How to Read a Nutrition Facts Panel for Sodium Content

Eating too much salt can increase blood pressure, which puts unnecessary stress on our hearts, arteries, and kidneys. But when we eat something we didn’t cook ourselves, it’s hard to know how much salt it contains! Here’s an easy guide for reading the nutrition facts panel to identify sodium content:

1. Look at the serving size, listed directly under the Nutrition Facts heading, to identify how much is considered a serving.

2. Figure out how many servings the package contains and how many you’re likely to eat. Then, adjust the amount of sodium to match your portion (e.g. if you plan to eat two servings, multiply the sodium content by two).

3. How does the sodium content compare to the amount your health care providers have suggested as a goal? If you don’t have heart disease, kidney disease, or another illness that requires you to limit your salt intake, follow these guidelines: the American Heart Association recommends no more than 2,300mg, or one teaspoon, of salt per day, moving toward an ideal limit of 1,500mg per day for most adults.

If you’re eating much more sodium than this, keep in mind that even a small change can make a big difference. Reducing your daily sodium intake by just 1,000mg—which is the equivalent of about a half-teaspoon of salt, or a can of soup—can have a significant positive impact on your health.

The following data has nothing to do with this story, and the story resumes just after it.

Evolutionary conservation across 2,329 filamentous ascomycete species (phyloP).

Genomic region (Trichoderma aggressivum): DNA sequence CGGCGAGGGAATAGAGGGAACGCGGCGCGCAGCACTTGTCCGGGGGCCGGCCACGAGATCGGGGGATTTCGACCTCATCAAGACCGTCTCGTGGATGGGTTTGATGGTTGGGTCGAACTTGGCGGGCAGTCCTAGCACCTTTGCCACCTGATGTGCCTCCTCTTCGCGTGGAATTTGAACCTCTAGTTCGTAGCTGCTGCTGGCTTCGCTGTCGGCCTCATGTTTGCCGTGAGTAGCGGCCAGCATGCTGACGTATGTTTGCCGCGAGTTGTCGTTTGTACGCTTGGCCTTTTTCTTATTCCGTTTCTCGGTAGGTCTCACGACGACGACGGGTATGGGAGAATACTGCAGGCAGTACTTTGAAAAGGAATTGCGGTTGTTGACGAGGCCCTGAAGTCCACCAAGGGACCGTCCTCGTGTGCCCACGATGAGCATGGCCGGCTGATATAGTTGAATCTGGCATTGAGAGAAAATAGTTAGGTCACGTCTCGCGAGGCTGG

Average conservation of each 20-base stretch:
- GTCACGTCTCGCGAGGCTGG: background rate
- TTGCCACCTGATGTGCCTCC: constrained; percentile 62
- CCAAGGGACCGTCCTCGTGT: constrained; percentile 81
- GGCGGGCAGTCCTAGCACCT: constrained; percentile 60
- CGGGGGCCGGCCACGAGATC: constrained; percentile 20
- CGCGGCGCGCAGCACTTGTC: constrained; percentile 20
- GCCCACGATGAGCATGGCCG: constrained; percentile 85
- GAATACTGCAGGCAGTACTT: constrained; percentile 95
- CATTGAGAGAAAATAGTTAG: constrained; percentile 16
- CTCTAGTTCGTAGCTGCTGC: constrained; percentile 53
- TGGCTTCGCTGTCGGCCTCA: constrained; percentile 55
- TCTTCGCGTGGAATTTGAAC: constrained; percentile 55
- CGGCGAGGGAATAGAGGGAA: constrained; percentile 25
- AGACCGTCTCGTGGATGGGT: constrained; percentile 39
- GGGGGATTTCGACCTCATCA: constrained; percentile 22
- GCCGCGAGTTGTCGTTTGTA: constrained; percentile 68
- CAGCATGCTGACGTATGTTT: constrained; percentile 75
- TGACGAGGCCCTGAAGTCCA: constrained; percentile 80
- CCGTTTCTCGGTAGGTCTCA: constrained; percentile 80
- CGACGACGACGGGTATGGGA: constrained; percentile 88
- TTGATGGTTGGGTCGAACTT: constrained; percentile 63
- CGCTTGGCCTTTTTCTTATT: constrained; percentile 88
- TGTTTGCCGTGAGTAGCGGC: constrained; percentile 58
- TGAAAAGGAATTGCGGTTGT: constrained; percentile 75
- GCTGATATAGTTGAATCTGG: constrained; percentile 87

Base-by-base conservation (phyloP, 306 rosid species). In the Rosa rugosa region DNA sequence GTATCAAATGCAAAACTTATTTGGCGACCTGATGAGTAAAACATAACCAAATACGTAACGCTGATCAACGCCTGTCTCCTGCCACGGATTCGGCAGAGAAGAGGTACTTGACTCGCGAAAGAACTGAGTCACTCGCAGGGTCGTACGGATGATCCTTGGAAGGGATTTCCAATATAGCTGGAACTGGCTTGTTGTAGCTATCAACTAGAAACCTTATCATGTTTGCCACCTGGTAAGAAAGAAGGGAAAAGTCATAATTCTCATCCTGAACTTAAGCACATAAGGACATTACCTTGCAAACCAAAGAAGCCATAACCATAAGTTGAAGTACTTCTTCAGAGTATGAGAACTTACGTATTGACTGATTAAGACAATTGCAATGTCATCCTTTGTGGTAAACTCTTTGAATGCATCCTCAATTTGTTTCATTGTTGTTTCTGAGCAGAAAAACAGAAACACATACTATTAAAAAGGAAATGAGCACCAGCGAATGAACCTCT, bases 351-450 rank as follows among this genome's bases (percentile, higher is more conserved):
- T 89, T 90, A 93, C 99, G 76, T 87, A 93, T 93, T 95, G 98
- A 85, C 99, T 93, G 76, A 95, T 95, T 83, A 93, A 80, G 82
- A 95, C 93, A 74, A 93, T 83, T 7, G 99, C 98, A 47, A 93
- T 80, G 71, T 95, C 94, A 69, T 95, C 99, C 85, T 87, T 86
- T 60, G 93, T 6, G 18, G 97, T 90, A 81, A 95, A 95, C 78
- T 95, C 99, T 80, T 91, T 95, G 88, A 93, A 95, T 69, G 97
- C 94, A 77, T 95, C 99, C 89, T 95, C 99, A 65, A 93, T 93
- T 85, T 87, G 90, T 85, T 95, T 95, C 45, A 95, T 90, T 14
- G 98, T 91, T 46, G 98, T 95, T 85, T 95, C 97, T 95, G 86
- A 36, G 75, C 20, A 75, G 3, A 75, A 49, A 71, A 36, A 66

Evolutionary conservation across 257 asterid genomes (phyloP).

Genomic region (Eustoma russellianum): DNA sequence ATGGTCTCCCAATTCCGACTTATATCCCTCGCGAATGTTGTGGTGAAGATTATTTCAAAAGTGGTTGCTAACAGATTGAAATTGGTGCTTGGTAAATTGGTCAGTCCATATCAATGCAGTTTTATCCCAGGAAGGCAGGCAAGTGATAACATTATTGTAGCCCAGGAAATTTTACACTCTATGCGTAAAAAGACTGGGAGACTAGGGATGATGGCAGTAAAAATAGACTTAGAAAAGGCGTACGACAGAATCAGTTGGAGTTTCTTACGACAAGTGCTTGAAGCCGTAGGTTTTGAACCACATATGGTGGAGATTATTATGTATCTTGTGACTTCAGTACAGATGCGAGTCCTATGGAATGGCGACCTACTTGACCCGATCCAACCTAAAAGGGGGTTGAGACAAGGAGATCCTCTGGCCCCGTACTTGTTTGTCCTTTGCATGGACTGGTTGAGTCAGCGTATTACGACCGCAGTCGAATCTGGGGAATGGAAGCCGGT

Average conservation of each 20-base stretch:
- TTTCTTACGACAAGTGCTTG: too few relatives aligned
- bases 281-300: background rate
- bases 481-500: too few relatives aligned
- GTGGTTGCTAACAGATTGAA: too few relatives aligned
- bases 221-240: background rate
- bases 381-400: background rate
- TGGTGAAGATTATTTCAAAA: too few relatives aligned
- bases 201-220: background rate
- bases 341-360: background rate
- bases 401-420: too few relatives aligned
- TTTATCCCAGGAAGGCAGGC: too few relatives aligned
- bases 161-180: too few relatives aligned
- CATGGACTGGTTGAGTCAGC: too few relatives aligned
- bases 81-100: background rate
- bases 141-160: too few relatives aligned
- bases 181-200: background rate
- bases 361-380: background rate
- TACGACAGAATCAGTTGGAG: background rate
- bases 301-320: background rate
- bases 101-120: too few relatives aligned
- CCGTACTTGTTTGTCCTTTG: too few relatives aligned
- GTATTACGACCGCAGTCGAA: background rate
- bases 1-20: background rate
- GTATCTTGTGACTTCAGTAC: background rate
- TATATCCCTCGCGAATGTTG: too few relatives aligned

For more tips and ideas on limiting your salt intake, check out five ways to eat less salt (without sacrificing flavor!) or download a free nutrition guide for people living with congestive heart failure.

Meghan Perkins 150x150

Meghan Perkins is Project Angel Heart’s registered dietitian. After a semester studying baking and pastry arts at culinary school, Meghan quickly found her passion for clinical nutrition and transferred to the University of Northern Colorado to earn her bachelor’s degree in dietetics. Meghan has worked in clinical and private practice settings, educating patients about how their food choices impact their health with an emphasis on CKD, diabetes, heart disease, celiac disease, and weight management. In her free time, Meghan enjoys exploring Denver by bike with her husband, trying new coffee and tea shops, hiking in Crested Butte, and relaxing with her dog Barney.